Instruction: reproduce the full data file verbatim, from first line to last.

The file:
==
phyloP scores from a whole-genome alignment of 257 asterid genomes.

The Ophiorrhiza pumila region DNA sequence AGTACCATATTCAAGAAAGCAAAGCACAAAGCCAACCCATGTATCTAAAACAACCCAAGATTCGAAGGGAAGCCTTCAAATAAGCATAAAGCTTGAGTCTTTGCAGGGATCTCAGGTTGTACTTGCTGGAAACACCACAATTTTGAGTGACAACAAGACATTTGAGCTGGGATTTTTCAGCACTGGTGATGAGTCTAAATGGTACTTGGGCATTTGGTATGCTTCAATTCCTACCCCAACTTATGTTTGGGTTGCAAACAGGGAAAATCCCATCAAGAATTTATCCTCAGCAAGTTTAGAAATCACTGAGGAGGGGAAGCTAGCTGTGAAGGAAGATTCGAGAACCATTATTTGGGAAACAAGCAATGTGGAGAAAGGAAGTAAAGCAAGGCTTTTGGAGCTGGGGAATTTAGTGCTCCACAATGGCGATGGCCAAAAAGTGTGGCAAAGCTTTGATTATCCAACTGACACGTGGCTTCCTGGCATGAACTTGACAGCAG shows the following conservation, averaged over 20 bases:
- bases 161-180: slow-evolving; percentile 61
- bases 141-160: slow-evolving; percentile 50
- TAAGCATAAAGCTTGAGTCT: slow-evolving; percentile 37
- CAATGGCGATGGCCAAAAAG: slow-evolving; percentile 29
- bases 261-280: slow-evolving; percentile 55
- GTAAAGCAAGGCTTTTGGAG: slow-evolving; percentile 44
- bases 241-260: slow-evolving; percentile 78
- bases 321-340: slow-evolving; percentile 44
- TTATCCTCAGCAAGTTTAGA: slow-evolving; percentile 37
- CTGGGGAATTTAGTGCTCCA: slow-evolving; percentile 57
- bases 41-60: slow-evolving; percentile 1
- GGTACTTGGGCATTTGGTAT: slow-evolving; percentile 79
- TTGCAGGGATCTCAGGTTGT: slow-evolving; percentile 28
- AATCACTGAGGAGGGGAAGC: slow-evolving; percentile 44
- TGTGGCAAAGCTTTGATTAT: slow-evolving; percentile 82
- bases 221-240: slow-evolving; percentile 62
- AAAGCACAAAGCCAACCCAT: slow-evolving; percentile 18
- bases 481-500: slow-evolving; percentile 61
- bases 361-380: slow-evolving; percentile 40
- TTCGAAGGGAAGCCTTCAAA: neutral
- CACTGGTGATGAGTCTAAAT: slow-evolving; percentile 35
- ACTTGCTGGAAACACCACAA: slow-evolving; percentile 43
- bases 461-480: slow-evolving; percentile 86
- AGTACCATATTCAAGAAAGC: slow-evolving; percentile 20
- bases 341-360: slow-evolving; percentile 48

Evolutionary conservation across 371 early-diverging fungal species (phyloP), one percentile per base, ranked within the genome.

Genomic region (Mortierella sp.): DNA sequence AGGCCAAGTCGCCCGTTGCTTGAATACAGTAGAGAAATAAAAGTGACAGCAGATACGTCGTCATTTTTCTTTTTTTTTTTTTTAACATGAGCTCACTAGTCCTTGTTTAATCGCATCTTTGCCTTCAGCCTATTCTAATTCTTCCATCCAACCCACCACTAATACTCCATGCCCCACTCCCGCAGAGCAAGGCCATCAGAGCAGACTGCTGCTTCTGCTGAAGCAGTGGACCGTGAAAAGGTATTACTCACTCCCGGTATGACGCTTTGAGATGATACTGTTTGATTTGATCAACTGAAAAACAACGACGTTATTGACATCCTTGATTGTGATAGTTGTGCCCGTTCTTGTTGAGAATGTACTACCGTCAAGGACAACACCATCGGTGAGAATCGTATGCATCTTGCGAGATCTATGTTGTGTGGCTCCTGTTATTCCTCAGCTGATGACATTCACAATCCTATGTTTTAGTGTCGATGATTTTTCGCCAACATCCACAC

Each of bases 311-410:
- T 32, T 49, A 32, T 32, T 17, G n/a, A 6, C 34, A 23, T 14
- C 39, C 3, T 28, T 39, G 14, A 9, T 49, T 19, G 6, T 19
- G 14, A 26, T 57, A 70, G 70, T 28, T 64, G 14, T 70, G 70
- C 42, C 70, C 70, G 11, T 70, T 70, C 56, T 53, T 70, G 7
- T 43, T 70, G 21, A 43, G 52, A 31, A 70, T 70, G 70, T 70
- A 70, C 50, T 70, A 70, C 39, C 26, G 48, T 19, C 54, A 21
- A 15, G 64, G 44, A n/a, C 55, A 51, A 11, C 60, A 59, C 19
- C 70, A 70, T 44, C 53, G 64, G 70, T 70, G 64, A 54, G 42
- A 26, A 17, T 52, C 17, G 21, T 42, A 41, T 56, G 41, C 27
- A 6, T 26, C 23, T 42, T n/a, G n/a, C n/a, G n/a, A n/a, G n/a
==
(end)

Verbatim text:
phyloP scores from a whole-genome alignment of 257 asterid genomes.

The Ophiorrhiza pumila region DNA sequence AGTACCATATTCAAGAAAGCAAAGCACAAAGCCAACCCATGTATCTAAAACAACCCAAGATTCGAAGGGAAGCCTTCAAATAAGCATAAAGCTTGAGTCTTTGCAGGGATCTCAGGTTGTACTTGCTGGAAACACCACAATTTTGAGTGACAACAAGACATTTGAGCTGGGATTTTTCAGCACTGGTGATGAGTCTAAATGGTACTTGGGCATTTGGTATGCTTCAATTCCTACCCCAACTTATGTTTGGGTTGCAAACAGGGAAAATCCCATCAAGAATTTATCCTCAGCAAGTTTAGAAATCACTGAGGAGGGGAAGCTAGCTGTGAAGGAAGATTCGAGAACCATTATTTGGGAAACAAGCAATGTGGAGAAAGGAAGTAAAGCAAGGCTTTTGGAGCTGGGGAATTTAGTGCTCCACAATGGCGATGGCCAAAAAGTGTGGCAAAGCTTTGATTATCCAACTGACACGTGGCTTCCTGGCATGAACTTGACAGCAG shows the following conservation, averaged over 20 bases:
- bases 161-180: slow-evolving; percentile 61
- bases 141-160: slow-evolving; percentile 50
- TAAGCATAAAGCTTGAGTCT: slow-evolving; percentile 37
- CAATGGCGATGGCCAAAAAG: slow-evolving; percentile 29
- bases 261-280: slow-evolving; percentile 55
- GTAAAGCAAGGCTTTTGGAG: slow-evolving; percentile 44
- bases 241-260: slow-evolving; percentile 78
- bases 321-340: slow-evolving; percentile 44
- TTATCCTCAGCAAGTTTAGA: slow-evolving; percentile 37
- CTGGGGAATTTAGTGCTCCA: slow-evolving; percentile 57
- bases 41-60: slow-evolving; percentile 1
- GGTACTTGGGCATTTGGTAT: slow-evolving; percentile 79
- TTGCAGGGATCTCAGGTTGT: slow-evolving; percentile 28
- AATCACTGAGGAGGGGAAGC: slow-evolving; percentile 44
- TGTGGCAAAGCTTTGATTAT: slow-evolving; percentile 82
- bases 221-240: slow-evolving; percentile 62
- AAAGCACAAAGCCAACCCAT: slow-evolving; percentile 18
- bases 481-500: slow-evolving; percentile 61
- bases 361-380: slow-evolving; percentile 40
- TTCGAAGGGAAGCCTTCAAA: neutral
- CACTGGTGATGAGTCTAAAT: slow-evolving; percentile 35
- ACTTGCTGGAAACACCACAA: slow-evolving; percentile 43
- bases 461-480: slow-evolving; percentile 86
- AGTACCATATTCAAGAAAGC: slow-evolving; percentile 20
- bases 341-360: slow-evolving; percentile 48

Evolutionary conservation across 371 early-diverging fungal species (phyloP), one percentile per base, ranked within the genome.

Genomic region (Mortierella sp.): DNA sequence AGGCCAAGTCGCCCGTTGCTTGAATACAGTAGAGAAATAAAAGTGACAGCAGATACGTCGTCATTTTTCTTTTTTTTTTTTTTAACATGAGCTCACTAGTCCTTGTTTAATCGCATCTTTGCCTTCAGCCTATTCTAATTCTTCCATCCAACCCACCACTAATACTCCATGCCCCACTCCCGCAGAGCAAGGCCATCAGAGCAGACTGCTGCTTCTGCTGAAGCAGTGGACCGTGAAAAGGTATTACTCACTCCCGGTATGACGCTTTGAGATGATACTGTTTGATTTGATCAACTGAAAAACAACGACGTTATTGACATCCTTGATTGTGATAGTTGTGCCCGTTCTTGTTGAGAATGTACTACCGTCAAGGACAACACCATCGGTGAGAATCGTATGCATCTTGCGAGATCTATGTTGTGTGGCTCCTGTTATTCCTCAGCTGATGACATTCACAATCCTATGTTTTAGTGTCGATGATTTTTCGCCAACATCCACAC

Each of bases 311-410:
- T 32, T 49, A 32, T 32, T 17, G n/a, A 6, C 34, A 23, T 14
- C 39, C 3, T 28, T 39, G 14, A 9, T 49, T 19, G 6, T 19
- G 14, A 26, T 57, A 70, G 70, T 28, T 64, G 14, T 70, G 70
- C 42, C 70, C 70, G 11, T 70, T 70, C 56, T 53, T 70, G 7
- T 43, T 70, G 21, A 43, G 52, A 31, A 70, T 70, G 70, T 70
- A 70, C 50, T 70, A 70, C 39, C 26, G 48, T 19, C 54, A 21
- A 15, G 64, G 44, A n/a, C 55, A 51, A 11, C 60, A 59, C 19
- C 70, A 70, T 44, C 53, G 64, G 70, T 70, G 64, A 54, G 42
- A 26, A 17, T 52, C 17, G 21, T 42, A 41, T 56, G 41, C 27
- A 6, T 26, C 23, T 42, T n/a, G n/a, C n/a, G n/a, A n/a, G n/a